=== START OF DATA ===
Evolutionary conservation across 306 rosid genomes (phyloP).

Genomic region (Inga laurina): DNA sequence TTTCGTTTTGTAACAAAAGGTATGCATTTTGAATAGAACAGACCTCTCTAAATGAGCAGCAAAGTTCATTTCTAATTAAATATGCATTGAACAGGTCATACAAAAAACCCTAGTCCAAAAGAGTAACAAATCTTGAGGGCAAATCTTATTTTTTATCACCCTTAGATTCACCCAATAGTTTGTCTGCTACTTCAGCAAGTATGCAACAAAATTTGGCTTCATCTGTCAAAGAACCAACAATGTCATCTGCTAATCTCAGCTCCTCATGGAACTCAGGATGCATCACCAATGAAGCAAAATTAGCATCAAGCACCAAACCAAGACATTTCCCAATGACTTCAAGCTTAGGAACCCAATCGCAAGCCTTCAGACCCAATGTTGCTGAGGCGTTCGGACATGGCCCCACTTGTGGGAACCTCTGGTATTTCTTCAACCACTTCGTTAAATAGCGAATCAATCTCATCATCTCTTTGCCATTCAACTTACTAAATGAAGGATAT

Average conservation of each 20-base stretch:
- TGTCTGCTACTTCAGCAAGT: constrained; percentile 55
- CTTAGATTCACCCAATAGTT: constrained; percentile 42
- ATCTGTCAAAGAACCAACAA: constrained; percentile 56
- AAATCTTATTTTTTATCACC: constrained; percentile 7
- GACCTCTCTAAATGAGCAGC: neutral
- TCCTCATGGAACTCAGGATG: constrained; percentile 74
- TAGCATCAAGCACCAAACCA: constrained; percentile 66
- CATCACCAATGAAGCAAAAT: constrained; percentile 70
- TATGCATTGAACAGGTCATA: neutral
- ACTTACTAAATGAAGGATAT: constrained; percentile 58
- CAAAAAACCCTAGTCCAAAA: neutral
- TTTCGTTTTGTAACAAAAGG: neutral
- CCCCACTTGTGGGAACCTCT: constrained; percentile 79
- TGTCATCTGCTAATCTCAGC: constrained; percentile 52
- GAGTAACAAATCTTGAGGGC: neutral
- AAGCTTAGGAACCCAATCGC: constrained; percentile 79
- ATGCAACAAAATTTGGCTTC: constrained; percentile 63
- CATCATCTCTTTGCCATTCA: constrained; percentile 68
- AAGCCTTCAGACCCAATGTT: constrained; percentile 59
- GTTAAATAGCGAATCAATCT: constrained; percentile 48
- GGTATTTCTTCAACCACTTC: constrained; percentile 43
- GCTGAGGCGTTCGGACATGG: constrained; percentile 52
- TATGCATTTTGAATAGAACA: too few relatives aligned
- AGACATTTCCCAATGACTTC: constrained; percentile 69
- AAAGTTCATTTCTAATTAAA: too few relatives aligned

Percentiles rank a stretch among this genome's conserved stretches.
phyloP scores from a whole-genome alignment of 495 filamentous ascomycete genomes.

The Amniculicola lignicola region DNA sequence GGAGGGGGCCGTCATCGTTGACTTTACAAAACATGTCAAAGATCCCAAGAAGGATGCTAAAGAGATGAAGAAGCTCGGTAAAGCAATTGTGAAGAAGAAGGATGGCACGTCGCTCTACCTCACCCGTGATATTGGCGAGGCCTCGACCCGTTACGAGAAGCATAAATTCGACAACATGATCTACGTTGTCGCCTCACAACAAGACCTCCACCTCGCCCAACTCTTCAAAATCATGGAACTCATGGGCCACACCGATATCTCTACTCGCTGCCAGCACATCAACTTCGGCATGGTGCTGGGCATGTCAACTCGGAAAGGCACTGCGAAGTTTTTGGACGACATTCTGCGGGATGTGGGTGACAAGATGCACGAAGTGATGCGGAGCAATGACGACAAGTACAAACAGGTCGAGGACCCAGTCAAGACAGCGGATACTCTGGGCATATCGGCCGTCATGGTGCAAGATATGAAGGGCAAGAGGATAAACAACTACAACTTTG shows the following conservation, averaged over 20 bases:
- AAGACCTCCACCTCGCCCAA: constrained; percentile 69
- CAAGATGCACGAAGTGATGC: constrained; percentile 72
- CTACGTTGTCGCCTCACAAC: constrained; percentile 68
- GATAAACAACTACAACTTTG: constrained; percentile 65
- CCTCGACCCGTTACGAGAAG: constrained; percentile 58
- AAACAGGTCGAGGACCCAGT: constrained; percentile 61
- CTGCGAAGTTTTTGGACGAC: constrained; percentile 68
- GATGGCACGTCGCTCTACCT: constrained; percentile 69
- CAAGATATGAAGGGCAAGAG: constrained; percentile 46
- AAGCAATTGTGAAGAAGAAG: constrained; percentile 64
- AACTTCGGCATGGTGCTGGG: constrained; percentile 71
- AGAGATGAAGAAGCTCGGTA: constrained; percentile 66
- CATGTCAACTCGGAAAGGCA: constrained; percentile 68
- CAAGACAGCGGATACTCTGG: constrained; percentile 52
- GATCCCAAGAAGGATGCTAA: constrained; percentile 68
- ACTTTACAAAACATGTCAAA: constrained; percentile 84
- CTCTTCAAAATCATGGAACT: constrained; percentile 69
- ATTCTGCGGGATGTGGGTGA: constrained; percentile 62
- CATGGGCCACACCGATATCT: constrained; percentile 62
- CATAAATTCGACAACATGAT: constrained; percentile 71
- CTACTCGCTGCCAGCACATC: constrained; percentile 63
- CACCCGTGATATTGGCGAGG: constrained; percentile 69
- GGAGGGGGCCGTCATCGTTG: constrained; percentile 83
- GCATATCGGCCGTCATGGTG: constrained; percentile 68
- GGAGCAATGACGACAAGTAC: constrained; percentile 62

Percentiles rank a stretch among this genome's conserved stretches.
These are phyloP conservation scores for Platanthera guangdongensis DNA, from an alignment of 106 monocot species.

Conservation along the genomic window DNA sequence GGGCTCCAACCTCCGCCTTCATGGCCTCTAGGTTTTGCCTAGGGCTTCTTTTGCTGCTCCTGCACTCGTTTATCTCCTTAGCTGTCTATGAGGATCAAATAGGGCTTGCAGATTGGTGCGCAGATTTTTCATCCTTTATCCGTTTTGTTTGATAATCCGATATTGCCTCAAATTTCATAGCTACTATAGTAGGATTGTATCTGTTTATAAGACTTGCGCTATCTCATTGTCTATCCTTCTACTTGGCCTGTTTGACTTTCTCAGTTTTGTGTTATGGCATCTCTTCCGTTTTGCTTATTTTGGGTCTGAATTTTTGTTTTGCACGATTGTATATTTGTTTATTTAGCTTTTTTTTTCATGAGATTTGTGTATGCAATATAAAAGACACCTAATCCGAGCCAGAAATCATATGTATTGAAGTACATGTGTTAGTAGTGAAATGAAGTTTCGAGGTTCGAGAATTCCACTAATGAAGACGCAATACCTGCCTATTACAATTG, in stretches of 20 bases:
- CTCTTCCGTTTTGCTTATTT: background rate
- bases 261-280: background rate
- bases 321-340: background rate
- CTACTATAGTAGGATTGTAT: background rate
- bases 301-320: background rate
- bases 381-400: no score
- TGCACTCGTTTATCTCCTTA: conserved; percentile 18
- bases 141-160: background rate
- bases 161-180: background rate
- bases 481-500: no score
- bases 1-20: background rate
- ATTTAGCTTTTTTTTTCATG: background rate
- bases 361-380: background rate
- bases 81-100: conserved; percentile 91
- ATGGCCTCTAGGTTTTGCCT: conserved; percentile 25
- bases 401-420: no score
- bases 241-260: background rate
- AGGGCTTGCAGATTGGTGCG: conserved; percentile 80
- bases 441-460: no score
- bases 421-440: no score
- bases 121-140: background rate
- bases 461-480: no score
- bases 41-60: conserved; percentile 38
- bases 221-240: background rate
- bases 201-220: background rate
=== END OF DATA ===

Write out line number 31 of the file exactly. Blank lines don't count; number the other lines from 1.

The Amniculicola lignicola region DNA sequence GGAGGGGGCCGTCATCGTTGACTTTACAAAACATGTCAAAGATCCCAAGAAGGATGCTAAAGAGATGAAGAAGCTCGGTAAAGCAATTGTGAAGAAGAAGGATGGCACGTCGCTCTACCTCACCCGTGATATTGGCGAGGCCTCGACCCGTTACGAGAAGCATAAATTCGACAACATGATCTACGTTGTCGCCTCACAACAAGACCTCCACCTCGCCCAACTCTTCAAAATCATGGAACTCATGGGCCACACCGATATCTCTACTCGCTGCCAGCACATCAACTTCGGCATGGTGCTGGGCATGTCAACTCGGAAAGGCACTGCGAAGTTTTTGGACGACATTCTGCGGGATGTGGGTGACAAGATGCACGAAGTGATGCGGAGCAATGACGACAAGTACAAACAGGTCGAGGACCCAGTCAAGACAGCGGATACTCTGGGCATATCGGCCGTCATGGTGCAAGATATGAAGGGCAAGAGGATAAACAACTACAACTTTG shows the following conservation, averaged over 20 bases: